I recently found a pair of Hoya porro prism binoculars at a car boot sale, I paid the princely sum of £7 for them after checking the collimation was correct. The objective lens is a bit dented and I fear there is a small amount of fungal growth on one lens. All of that aside I took a punt as I understand Hoya to be responsible for some good glass, and I hadn't seen any of their optics before - I wasn't disappointed! The image is bright and relatively sharp, but the best feature is the 3D view. The spacing of objects within the field of view is almost as they appear to the naked eye, quite remarkable really. The bins have solid eyecups so I have to use them without glasses, and for that reason I can only really find a use as a pair to sit on the bedroom window, or occasionally mounted on a tripod when scanning fields or looking at a feeder. The bins are 8x40, quoted fov of 499ft @ 1000yards seems optimistic though. I can post picks if these are of interest to anybody, for the money a lovely vintage pair for occasional use.

Hi Daniel,
Nice find for £7, Hoya porro's are pretty good, I had an 8x30 pair. I gave them to a friend who was pleased with them, he still uses them. Amazing what you spot at boot fairs, but quite infrequent. My best was when I picked up an Optolyth rubber armoured porro binocular, it was dirty, the button saying what magnification it is was missing, but the lenses looked good, just dirty, As I was looking at it, the guy said £3 that mate. Well, you cant say no can you. It cleaned up lovely, the objective measured 50mm so I guessed it was 10x50. I couldn't say for sure, but I used it now and then, then someone offered to buy it for £35, I didn't need it really, so said yes, thanks.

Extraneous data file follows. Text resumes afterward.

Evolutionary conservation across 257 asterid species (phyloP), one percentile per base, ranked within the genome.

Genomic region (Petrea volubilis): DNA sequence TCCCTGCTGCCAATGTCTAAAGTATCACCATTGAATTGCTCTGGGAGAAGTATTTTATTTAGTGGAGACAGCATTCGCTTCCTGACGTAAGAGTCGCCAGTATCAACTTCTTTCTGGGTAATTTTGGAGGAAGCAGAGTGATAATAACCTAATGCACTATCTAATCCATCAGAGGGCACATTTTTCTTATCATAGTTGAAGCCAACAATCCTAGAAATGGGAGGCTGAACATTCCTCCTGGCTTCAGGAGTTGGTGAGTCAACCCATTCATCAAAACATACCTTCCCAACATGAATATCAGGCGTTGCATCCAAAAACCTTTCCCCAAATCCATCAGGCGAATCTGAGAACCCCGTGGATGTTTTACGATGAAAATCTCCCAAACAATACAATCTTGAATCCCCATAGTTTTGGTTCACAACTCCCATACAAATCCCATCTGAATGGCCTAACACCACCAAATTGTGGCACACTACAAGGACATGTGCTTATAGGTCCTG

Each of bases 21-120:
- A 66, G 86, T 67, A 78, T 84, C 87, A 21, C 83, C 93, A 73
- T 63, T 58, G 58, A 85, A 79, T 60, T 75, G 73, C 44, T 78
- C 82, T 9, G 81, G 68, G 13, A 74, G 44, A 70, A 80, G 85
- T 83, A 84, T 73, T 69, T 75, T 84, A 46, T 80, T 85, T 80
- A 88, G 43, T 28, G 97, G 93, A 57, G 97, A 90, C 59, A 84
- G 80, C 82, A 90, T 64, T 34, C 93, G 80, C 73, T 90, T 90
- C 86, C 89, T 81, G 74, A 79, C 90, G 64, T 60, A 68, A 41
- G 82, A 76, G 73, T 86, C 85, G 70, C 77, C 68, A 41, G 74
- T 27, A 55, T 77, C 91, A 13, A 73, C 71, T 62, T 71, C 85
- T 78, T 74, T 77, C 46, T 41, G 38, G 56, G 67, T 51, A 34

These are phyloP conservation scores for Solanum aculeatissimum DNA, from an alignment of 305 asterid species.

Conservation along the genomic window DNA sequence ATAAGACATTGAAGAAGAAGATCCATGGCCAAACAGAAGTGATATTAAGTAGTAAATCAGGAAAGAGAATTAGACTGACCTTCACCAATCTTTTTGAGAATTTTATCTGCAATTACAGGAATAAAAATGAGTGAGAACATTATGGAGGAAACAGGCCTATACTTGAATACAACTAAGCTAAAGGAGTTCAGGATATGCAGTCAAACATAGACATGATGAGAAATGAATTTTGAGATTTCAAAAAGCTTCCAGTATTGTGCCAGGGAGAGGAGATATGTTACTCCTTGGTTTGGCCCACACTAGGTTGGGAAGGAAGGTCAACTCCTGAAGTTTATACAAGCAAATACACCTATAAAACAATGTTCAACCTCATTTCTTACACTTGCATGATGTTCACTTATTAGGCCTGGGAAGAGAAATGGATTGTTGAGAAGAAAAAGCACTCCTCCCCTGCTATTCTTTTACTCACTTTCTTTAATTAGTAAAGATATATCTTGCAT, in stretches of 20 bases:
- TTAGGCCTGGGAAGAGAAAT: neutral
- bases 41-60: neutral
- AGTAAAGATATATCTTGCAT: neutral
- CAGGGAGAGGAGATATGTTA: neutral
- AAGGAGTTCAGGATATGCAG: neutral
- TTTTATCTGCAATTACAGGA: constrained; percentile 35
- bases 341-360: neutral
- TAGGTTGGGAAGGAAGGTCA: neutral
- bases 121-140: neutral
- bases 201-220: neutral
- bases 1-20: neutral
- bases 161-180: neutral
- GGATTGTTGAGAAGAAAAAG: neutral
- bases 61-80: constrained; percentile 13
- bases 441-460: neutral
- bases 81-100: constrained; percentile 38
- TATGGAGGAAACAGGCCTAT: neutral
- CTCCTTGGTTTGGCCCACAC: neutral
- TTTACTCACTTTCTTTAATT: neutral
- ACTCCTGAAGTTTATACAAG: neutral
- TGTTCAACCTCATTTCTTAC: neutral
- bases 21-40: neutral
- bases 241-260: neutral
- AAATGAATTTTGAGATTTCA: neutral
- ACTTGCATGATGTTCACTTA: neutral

Binastro

Well-known member
The larger brother.
Hoya 10x50 EWA marked 7.5 deg. Actual 7.55deg. American style. Squared off exit pupils.1010g. Everything smooth mechanically. Binocular, case and strap almost as new. Under £20.
Not made by Hoya, Japanese made.
Lot of pincushion. Edge poor.
Binocular a pleasure to use. Eye relief good for EWA.
Performance better than 10x50 Jenoptem.
Very high resolution optics. Better than many modern so called high resolution binoculars.
Moon, the earthshine contrast less than modern well coated binocular.
Venus perfect crescent, very crisp, well resolved, modern binocular showed considerable flare.
Hand made to high standards.
 

Binastro

Well-known member
Further re. 10x50 Hoya.
The objectives may be airspaced but I cannot see spacers. Maybe 4 coated surfaces.
Eyepieces yellow coated and uncoated surfaces.
Close focus 25ft for farsighted.
Prisms caged, uncoated.
Inside front on baffles JE17 in large figures.